For further information, contact:

Jen Natoli Team Leader E tū ph. 027 591 0041

Jen can also provide contact details for Toni Kelsen and Stephan Reijmer.

E tū supporting regional Jetstar members

E tū is supporting its members at Jetstar following today’s surprise announcement the company will cease its regional services, effective end of November.

E tū’s Head of Aviation, Savage says the announcement, which came out of the blue, is disappointing and will mean job losses.

“Like all New Zealand-based cabin crew, Jetstar flight attendants are E tū members and the regional crew group have their own collective employment agreement.  

“All 20 of the company’s regional crew are in the union and we are supporting all of them with advice and guidance at what for any worker is a very stressful time,” says Savage.

He says the union will be working to help as many of the workers as possible find alternative, suitable jobs.

“We are discussing details of the announcement with the company and we will be assisting members with finding work at Jetstar jets, the Qantas group or with any regional airlines looking for skilled and experienced crew members.”

ENDS

For more information, contact:

Savage Head of Aviation E tū ph. 027 590 0074

Climate Change Survey: E tū! Your voice is needed!

Climate change and its impacts are upon us. Our industries face particular challenges, yet in New Zealand we have little information on what we as a society think about this or what we should do. 

This research survey is being conducted through Auckland University of Technology and invites every union member to give their feedback on issues to do with climate change, Just Transition, and what is happening in workplaces on these issues.  This will be the largest survey to date on the issue and will provide important information that unions can use for planning and education.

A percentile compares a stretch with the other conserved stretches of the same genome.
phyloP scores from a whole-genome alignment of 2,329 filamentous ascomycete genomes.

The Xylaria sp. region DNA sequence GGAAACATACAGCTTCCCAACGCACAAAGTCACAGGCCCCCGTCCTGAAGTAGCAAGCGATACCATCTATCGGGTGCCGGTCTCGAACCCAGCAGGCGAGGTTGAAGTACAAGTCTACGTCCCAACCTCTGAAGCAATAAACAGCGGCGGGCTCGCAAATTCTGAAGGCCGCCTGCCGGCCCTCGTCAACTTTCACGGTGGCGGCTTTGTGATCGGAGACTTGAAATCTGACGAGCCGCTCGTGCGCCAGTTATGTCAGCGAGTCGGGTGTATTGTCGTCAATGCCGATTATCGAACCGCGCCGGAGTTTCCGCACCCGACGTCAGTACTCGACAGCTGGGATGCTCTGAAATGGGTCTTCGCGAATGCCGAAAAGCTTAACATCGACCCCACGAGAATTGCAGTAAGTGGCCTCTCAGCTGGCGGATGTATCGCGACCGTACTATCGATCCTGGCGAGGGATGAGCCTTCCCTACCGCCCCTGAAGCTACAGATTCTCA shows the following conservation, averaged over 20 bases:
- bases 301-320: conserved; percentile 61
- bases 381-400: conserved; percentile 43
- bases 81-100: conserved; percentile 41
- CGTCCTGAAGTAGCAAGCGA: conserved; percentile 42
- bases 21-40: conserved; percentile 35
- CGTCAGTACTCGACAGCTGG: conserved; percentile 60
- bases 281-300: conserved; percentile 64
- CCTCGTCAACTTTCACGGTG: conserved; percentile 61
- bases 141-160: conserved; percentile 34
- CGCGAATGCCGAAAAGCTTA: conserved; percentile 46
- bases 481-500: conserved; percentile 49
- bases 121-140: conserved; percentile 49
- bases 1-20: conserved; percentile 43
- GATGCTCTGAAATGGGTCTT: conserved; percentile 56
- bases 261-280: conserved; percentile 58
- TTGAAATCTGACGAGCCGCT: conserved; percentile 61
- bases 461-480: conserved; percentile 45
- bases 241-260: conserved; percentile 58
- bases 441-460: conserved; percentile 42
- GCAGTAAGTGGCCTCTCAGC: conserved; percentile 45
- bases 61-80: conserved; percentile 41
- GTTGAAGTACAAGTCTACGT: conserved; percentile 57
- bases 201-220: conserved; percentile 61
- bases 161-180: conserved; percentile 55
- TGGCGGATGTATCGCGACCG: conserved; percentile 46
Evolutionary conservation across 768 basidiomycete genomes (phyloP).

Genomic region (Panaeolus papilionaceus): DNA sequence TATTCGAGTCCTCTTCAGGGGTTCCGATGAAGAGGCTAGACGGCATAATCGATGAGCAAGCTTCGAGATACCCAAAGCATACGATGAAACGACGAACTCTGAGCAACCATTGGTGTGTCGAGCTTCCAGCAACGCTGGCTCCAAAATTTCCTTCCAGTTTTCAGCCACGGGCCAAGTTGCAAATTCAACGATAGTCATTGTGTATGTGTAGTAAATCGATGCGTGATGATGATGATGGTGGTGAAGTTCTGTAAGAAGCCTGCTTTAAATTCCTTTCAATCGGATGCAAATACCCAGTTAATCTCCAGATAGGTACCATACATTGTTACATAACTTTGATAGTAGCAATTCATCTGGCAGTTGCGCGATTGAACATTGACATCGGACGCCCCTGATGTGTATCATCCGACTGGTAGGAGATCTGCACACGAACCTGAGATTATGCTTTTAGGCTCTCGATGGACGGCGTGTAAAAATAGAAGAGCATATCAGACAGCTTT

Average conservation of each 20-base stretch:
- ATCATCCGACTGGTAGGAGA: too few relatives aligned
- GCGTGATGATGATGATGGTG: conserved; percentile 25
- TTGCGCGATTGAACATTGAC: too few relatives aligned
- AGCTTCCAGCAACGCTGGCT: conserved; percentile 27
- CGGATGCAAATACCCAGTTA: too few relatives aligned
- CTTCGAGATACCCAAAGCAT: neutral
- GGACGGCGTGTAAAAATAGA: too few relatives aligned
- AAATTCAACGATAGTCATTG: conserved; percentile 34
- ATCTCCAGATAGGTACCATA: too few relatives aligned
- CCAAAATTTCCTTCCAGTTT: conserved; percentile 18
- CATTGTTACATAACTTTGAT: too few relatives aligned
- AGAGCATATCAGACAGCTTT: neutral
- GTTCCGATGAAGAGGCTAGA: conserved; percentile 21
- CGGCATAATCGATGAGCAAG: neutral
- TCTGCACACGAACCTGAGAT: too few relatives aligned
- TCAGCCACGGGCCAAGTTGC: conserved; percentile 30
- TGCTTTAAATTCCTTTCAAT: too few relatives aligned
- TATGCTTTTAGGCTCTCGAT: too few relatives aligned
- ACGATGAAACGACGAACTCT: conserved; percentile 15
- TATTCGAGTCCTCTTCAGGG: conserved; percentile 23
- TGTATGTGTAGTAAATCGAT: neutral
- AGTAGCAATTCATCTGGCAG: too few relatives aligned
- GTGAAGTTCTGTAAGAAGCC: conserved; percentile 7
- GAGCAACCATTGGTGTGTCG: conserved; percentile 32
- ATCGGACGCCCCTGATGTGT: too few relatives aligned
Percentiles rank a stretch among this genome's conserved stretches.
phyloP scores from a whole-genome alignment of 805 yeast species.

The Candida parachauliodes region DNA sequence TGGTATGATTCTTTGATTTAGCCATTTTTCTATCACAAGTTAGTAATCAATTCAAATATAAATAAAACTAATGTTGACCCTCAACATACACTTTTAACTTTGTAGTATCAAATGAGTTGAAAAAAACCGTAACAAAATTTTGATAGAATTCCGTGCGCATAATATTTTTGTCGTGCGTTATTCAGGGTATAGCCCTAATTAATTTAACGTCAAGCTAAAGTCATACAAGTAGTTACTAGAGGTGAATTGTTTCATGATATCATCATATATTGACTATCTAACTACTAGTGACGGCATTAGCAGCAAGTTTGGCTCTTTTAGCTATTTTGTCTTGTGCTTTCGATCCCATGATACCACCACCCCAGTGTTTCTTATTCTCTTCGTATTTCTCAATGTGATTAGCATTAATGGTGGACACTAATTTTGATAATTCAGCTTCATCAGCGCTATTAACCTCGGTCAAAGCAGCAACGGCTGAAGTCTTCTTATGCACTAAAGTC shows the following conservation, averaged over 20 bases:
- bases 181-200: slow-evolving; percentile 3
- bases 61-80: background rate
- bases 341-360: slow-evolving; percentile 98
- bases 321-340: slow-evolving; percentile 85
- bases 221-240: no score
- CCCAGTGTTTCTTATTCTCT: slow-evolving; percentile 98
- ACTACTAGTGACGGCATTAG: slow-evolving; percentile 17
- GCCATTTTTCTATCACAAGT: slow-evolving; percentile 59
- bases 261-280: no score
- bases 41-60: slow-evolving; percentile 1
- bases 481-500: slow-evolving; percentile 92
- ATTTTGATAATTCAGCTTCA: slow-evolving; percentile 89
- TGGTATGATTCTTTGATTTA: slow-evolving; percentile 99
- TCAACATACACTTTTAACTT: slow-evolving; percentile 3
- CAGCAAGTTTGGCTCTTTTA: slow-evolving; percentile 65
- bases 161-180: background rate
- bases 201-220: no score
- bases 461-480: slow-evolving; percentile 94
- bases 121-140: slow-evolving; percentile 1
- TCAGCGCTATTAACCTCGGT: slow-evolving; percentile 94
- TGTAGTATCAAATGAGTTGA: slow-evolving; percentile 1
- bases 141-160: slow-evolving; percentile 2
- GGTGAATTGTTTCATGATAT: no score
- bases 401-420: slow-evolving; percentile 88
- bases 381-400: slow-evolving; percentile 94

Participation is voluntary and confidential, and the survey will take around 15 minutes to complete. Your union encourages all members to complete the survey. Please click HERE to start the survey and for further details on the project.

Macron for E tū a Companies Office first

E tū has welcomed the move by the Companies Office to soon enable incorporated societies like the union to use the macron when they register their names.

Since 2015, E tū has been registered as ETU because the registry system doesn’t allow the use of lower-case letters or macrons for most registered entities.

However, this will be allowed for incorporated societies and charitable trusts from the end of September, which E tū President, Muriel Tunoho says is very welcome.

“That’s great news,” says Muriel.

“Macrons change the meaning of words in te reo Māori. The absence of a macron can change the true meaning of a Māori word or it can be mis-interpreted.”

Muriel says the union had persistently sought to register its correct name – macron included since its merger in 2015 and eventually appealed to the Māori Language Commission Te Taura Whiri i te Reo Māori for help.

As a result, E tū has been issued with a special incorporation certificate with the name E TŪ – macron included – which is a first for the country.

Muriel says knowing other incorporated societies will soon be able to register using macrons as of right is cause for celebration during Te Wiki o te Reo Māori/ Maori Language Week.

“This is a win/win for everyone,” says Muriel.

“We are halfway there and it’s good we have our certificate. Hopefully others will soon as well and we’ll see the normalising of macrons, rather than just in special cases such as ours.”

The convenor of te Runanga o E tū, Sharryn Barton says it’s time the Companies Office recognised its obligations under Te Tiriti o Waitangi.

“I know we’ve got a special dispensation to have our language correctly recognised but it’s a one-off. It should be there for everyone who needs to use it,” says Sharryn.

“We need to see the guaranteed protections of taonga, which include te reo Māori under the Articles of Te Tiriti o Waitangi, are practised by the Crown and it’s entities,” she says.

ENDS

For more information, contact:

Muriel Tunoho President E tū ph. 027 618 5467

Sharryn Barton Convenor Te Runanga o E tū ph. 027 462 4390

Metals update

The employer advocate has finally signed off the Terms of Settlement for the Metals and Manufacturing MECA and the renewal document is being formatted.

The original parties’ campaign will kick off soon. Keep checking our website for updates and you can expect contact from your organiser soon regarding your ratification meetings.

As usual, the subsequent parties’ campaign will follow thereafter.